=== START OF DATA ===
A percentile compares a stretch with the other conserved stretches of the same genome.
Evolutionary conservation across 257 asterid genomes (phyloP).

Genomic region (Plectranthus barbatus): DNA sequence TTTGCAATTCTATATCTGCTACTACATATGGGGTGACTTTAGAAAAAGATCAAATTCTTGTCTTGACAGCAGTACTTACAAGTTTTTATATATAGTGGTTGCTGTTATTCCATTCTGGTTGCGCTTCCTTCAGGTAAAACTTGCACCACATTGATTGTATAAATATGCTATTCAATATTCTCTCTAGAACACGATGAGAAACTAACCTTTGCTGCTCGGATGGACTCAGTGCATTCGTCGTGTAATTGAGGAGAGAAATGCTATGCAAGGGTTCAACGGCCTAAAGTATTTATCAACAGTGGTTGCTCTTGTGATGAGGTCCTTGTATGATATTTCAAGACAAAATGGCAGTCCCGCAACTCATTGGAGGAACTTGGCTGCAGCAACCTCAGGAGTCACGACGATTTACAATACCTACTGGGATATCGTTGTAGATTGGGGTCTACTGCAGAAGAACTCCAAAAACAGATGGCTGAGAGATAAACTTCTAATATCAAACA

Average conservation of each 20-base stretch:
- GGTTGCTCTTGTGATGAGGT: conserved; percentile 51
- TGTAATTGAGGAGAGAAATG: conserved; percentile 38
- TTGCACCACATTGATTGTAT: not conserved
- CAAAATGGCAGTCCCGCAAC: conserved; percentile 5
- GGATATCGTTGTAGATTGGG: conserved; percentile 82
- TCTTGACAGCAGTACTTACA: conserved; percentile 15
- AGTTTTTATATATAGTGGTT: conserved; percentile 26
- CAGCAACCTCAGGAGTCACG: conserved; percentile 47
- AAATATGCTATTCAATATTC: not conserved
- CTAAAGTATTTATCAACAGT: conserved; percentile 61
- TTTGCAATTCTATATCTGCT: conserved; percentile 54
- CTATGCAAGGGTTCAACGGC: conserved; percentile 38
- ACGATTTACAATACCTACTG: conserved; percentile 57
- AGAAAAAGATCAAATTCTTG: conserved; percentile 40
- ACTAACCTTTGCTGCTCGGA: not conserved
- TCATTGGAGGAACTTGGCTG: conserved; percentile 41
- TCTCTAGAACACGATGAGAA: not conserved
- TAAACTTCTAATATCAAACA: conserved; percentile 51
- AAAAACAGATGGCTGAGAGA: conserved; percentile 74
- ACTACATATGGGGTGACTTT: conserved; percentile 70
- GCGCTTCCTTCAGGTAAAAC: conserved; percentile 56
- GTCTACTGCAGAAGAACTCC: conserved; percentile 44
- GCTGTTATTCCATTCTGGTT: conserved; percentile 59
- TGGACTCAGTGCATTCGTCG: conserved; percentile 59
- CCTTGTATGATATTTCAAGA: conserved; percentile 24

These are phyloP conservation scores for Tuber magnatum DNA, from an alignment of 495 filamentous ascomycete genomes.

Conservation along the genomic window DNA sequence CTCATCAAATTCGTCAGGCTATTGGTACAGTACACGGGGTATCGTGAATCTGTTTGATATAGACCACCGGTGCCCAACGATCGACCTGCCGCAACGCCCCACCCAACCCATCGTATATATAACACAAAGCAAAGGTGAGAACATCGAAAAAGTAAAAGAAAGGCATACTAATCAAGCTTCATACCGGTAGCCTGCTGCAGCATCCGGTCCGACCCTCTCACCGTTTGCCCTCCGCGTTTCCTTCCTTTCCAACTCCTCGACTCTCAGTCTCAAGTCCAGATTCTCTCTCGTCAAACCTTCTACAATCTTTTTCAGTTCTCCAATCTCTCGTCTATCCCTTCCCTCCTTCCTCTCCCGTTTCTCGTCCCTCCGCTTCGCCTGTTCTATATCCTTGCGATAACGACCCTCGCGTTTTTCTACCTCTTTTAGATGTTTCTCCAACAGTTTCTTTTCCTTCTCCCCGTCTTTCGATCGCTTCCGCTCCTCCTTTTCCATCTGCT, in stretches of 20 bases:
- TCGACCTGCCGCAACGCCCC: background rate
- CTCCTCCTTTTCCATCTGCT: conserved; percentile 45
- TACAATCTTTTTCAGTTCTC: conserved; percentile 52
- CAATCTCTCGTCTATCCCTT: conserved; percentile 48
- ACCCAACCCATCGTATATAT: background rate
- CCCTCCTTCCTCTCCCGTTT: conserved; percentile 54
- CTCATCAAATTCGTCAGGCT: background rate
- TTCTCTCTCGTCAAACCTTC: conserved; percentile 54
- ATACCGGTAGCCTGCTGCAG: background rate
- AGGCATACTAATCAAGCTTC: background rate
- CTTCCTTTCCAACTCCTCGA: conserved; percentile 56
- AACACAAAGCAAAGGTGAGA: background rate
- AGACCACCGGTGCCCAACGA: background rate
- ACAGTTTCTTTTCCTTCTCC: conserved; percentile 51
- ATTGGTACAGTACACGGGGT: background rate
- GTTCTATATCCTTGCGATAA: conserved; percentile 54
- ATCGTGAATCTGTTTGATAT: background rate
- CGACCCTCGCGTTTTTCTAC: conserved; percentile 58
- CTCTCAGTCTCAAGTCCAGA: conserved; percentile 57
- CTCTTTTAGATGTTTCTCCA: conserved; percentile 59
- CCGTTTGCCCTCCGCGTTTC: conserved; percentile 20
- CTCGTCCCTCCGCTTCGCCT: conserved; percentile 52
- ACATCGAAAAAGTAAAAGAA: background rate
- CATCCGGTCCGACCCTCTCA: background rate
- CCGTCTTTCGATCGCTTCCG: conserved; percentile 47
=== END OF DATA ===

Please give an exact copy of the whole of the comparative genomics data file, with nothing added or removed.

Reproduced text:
A percentile compares a stretch with the other conserved stretches of the same genome.
Evolutionary conservation across 257 asterid genomes (phyloP).

Genomic region (Plectranthus barbatus): DNA sequence TTTGCAATTCTATATCTGCTACTACATATGGGGTGACTTTAGAAAAAGATCAAATTCTTGTCTTGACAGCAGTACTTACAAGTTTTTATATATAGTGGTTGCTGTTATTCCATTCTGGTTGCGCTTCCTTCAGGTAAAACTTGCACCACATTGATTGTATAAATATGCTATTCAATATTCTCTCTAGAACACGATGAGAAACTAACCTTTGCTGCTCGGATGGACTCAGTGCATTCGTCGTGTAATTGAGGAGAGAAATGCTATGCAAGGGTTCAACGGCCTAAAGTATTTATCAACAGTGGTTGCTCTTGTGATGAGGTCCTTGTATGATATTTCAAGACAAAATGGCAGTCCCGCAACTCATTGGAGGAACTTGGCTGCAGCAACCTCAGGAGTCACGACGATTTACAATACCTACTGGGATATCGTTGTAGATTGGGGTCTACTGCAGAAGAACTCCAAAAACAGATGGCTGAGAGATAAACTTCTAATATCAAACA

Average conservation of each 20-base stretch:
- GGTTGCTCTTGTGATGAGGT: conserved; percentile 51
- TGTAATTGAGGAGAGAAATG: conserved; percentile 38
- TTGCACCACATTGATTGTAT: not conserved
- CAAAATGGCAGTCCCGCAAC: conserved; percentile 5
- GGATATCGTTGTAGATTGGG: conserved; percentile 82
- TCTTGACAGCAGTACTTACA: conserved; percentile 15
- AGTTTTTATATATAGTGGTT: conserved; percentile 26
- CAGCAACCTCAGGAGTCACG: conserved; percentile 47
- AAATATGCTATTCAATATTC: not conserved
- CTAAAGTATTTATCAACAGT: conserved; percentile 61
- TTTGCAATTCTATATCTGCT: conserved; percentile 54
- CTATGCAAGGGTTCAACGGC: conserved; percentile 38
- ACGATTTACAATACCTACTG: conserved; percentile 57
- AGAAAAAGATCAAATTCTTG: conserved; percentile 40
- ACTAACCTTTGCTGCTCGGA: not conserved
- TCATTGGAGGAACTTGGCTG: conserved; percentile 41
- TCTCTAGAACACGATGAGAA: not conserved
- TAAACTTCTAATATCAAACA: conserved; percentile 51
- AAAAACAGATGGCTGAGAGA: conserved; percentile 74
- ACTACATATGGGGTGACTTT: conserved; percentile 70
- GCGCTTCCTTCAGGTAAAAC: conserved; percentile 56
- GTCTACTGCAGAAGAACTCC: conserved; percentile 44
- GCTGTTATTCCATTCTGGTT: conserved; percentile 59
- TGGACTCAGTGCATTCGTCG: conserved; percentile 59
- CCTTGTATGATATTTCAAGA: conserved; percentile 24

These are phyloP conservation scores for Tuber magnatum DNA, from an alignment of 495 filamentous ascomycete genomes.

Conservation along the genomic window DNA sequence CTCATCAAATTCGTCAGGCTATTGGTACAGTACACGGGGTATCGTGAATCTGTTTGATATAGACCACCGGTGCCCAACGATCGACCTGCCGCAACGCCCCACCCAACCCATCGTATATATAACACAAAGCAAAGGTGAGAACATCGAAAAAGTAAAAGAAAGGCATACTAATCAAGCTTCATACCGGTAGCCTGCTGCAGCATCCGGTCCGACCCTCTCACCGTTTGCCCTCCGCGTTTCCTTCCTTTCCAACTCCTCGACTCTCAGTCTCAAGTCCAGATTCTCTCTCGTCAAACCTTCTACAATCTTTTTCAGTTCTCCAATCTCTCGTCTATCCCTTCCCTCCTTCCTCTCCCGTTTCTCGTCCCTCCGCTTCGCCTGTTCTATATCCTTGCGATAACGACCCTCGCGTTTTTCTACCTCTTTTAGATGTTTCTCCAACAGTTTCTTTTCCTTCTCCCCGTCTTTCGATCGCTTCCGCTCCTCCTTTTCCATCTGCT, in stretches of 20 bases:
- TCGACCTGCCGCAACGCCCC: background rate
- CTCCTCCTTTTCCATCTGCT: conserved; percentile 45
- TACAATCTTTTTCAGTTCTC: conserved; percentile 52
- CAATCTCTCGTCTATCCCTT: conserved; percentile 48
- ACCCAACCCATCGTATATAT: background rate
- CCCTCCTTCCTCTCCCGTTT: conserved; percentile 54
- CTCATCAAATTCGTCAGGCT: background rate
- TTCTCTCTCGTCAAACCTTC: conserved; percentile 54
- ATACCGGTAGCCTGCTGCAG: background rate
- AGGCATACTAATCAAGCTTC: background rate
- CTTCCTTTCCAACTCCTCGA: conserved; percentile 56
- AACACAAAGCAAAGGTGAGA: background rate
- AGACCACCGGTGCCCAACGA: background rate
- ACAGTTTCTTTTCCTTCTCC: conserved; percentile 51
- ATTGGTACAGTACACGGGGT: background rate
- GTTCTATATCCTTGCGATAA: conserved; percentile 54
- ATCGTGAATCTGTTTGATAT: background rate
- CGACCCTCGCGTTTTTCTAC: conserved; percentile 58
- CTCTCAGTCTCAAGTCCAGA: conserved; percentile 57
- CTCTTTTAGATGTTTCTCCA: conserved; percentile 59
- CCGTTTGCCCTCCGCGTTTC: conserved; percentile 20
- CTCGTCCCTCCGCTTCGCCT: conserved; percentile 52
- ACATCGAAAAAGTAAAAGAA: background rate
- CATCCGGTCCGACCCTCTCA: background rate
- CCGTCTTTCGATCGCTTCCG: conserved; percentile 47